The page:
EU is drafting a list of big tech companies that will face tougher regulation

nanoguy

Posts: 585   +8
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The big picture: The European Commission has made it very clear that it wants to lay down new rules for tech companies on data governance, artificial intelligence, liability for data breaches, and a level playing field for competing services. Echoing the concerns of regulators across the ocean, Brussels plans to craft stricter regulation that targets companies that may have become "too big to care" about antitrust issues. Failing that, they may be required to spin off parts of their business.

According to a report from the Financial Times, European regulators are compiling a "hit list" of up to 20 tech companies that will face tougher regulation intended to dilute some of their market power.

While it would be difficult to guess all the companies on the list, it's safe to assume that in will include American tech giants like Facebook, Apple, Amazon, and Google. Criteria for making the list include market share, number of users, and whether rivals depend on a certain company's tightly-locked platform to provide alternatives to its services.

The European Commission is looking to force these companies to be a lot more transparent about how and why they gather user data, as well as share that data with rivals and implement an easy way for users to migrate their data to a different service.

This would remove the need for lengthy antitrust investigations where the Commission needs to provide ample proof that a certain company has broken any laws through its business practices. And, as European regulators learned from past antitrust action involving companies like Qualcomm, large fines do little to their bottom line while smaller competitors like Icera are driven out of the market, as they can't survive as long as the giants can.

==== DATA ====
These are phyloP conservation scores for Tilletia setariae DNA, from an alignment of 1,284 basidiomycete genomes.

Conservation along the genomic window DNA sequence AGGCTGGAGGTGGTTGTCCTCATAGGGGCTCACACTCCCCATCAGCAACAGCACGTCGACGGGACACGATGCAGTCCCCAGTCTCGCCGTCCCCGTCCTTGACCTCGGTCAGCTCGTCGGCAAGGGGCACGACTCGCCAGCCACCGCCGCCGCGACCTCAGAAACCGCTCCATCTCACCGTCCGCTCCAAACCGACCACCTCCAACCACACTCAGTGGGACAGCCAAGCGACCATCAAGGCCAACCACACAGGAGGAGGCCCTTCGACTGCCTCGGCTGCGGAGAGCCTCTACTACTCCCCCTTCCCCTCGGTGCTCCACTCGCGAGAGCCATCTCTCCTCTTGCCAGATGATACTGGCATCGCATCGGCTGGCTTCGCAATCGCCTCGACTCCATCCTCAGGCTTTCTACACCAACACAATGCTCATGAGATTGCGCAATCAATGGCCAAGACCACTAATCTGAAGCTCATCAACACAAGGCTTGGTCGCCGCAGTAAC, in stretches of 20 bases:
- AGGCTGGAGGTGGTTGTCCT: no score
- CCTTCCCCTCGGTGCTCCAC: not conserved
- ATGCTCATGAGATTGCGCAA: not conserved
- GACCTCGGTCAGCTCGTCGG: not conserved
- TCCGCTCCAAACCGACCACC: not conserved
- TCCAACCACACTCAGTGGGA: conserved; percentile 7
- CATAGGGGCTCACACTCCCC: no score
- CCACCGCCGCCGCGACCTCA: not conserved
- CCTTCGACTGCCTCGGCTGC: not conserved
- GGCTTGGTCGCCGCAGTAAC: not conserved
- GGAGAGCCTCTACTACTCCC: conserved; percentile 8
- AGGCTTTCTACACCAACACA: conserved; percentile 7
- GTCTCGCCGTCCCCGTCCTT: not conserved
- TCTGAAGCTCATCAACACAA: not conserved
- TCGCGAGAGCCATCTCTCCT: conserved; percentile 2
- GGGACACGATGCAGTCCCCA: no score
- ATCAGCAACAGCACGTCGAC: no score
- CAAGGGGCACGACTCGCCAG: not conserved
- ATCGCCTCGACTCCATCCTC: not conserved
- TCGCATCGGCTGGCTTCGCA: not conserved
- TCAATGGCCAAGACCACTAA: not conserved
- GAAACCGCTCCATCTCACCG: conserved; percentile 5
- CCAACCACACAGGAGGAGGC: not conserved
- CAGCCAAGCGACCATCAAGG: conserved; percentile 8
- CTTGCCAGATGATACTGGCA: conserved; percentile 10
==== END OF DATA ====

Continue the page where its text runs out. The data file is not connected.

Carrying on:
The efforts come as the European Union has been crafting a new digital market policy directed at tech giants while it plays catch up in silicon, AI and 5G developments. Regulators in the US are also setting the stage for similar legislative changes that could result in breaking up large tech companies or at the very least revamping their organizational structure.

In related news, the European Commission is preparing a draft of proposals on new rules for social platforms operating in the EU, which would hold them liable for user-generated content.

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QuantumPhysics

Posts: 3,502   +3,346
Facebook and most other "social media" companies are data mining operations that somehow convinced people to shove their personal data and info down the company's throats until they bulge at the seams.

Orwell would be disgusted by what's going on.

But then you get into political arguments, livestreaming of murders, livestreaming of suicides, gaslighting and governments being undermined by flash mobs and you understand immediately why countries like China, Iran, Philippines and others simply "flip the switch" and cut giants like google and Facebook off entirely while pushing their own culturally sensitive options.

I personally don't feel that the government should have any hand in regulating Social Media companies because it's a "freedom of contract" issue between the company and the individual. The question is: why are individuals so adamant about posting the road map to their own prosecution?
 
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Uncle Al

Posts: 7,485   +5,992
Ohhhhh ..... I'd love to see the EU level a ruling that required the big tech companies to pay $10 for ever 100 kilobytes that they have gathered ..... that would certainly eliminate the need for that $10,000 per year free income from the government in the US ...... of course, that's assuming the American Govt. would be smart enough to do the same ...... LOL
 
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Mr Majestyk

Posts: 460   +393
Facebook and most other "social media" companies are data mining operations that somehow convinced people to shove their personal data and info down the company's throats until they bulge at the seams.

Orwell would be disgusted by what's going on.

But then you get into political arguments, livestreaming of murders, livestreaming of suicides, gaslighting and governments being undermined by flash mobs and you understand immediately why countries like China, Iran, Philippines and others simply "flip the switch" and cut giants like google and Facebook off entirely while pushing their own culturally sensitive options.

I personally don't feel that the government should have any hand in regulating Social Media companies because it's a "freedom of contract" issue between the company and the individual. The question is: why are individuals so adamant about posting the road map to their own prosecution?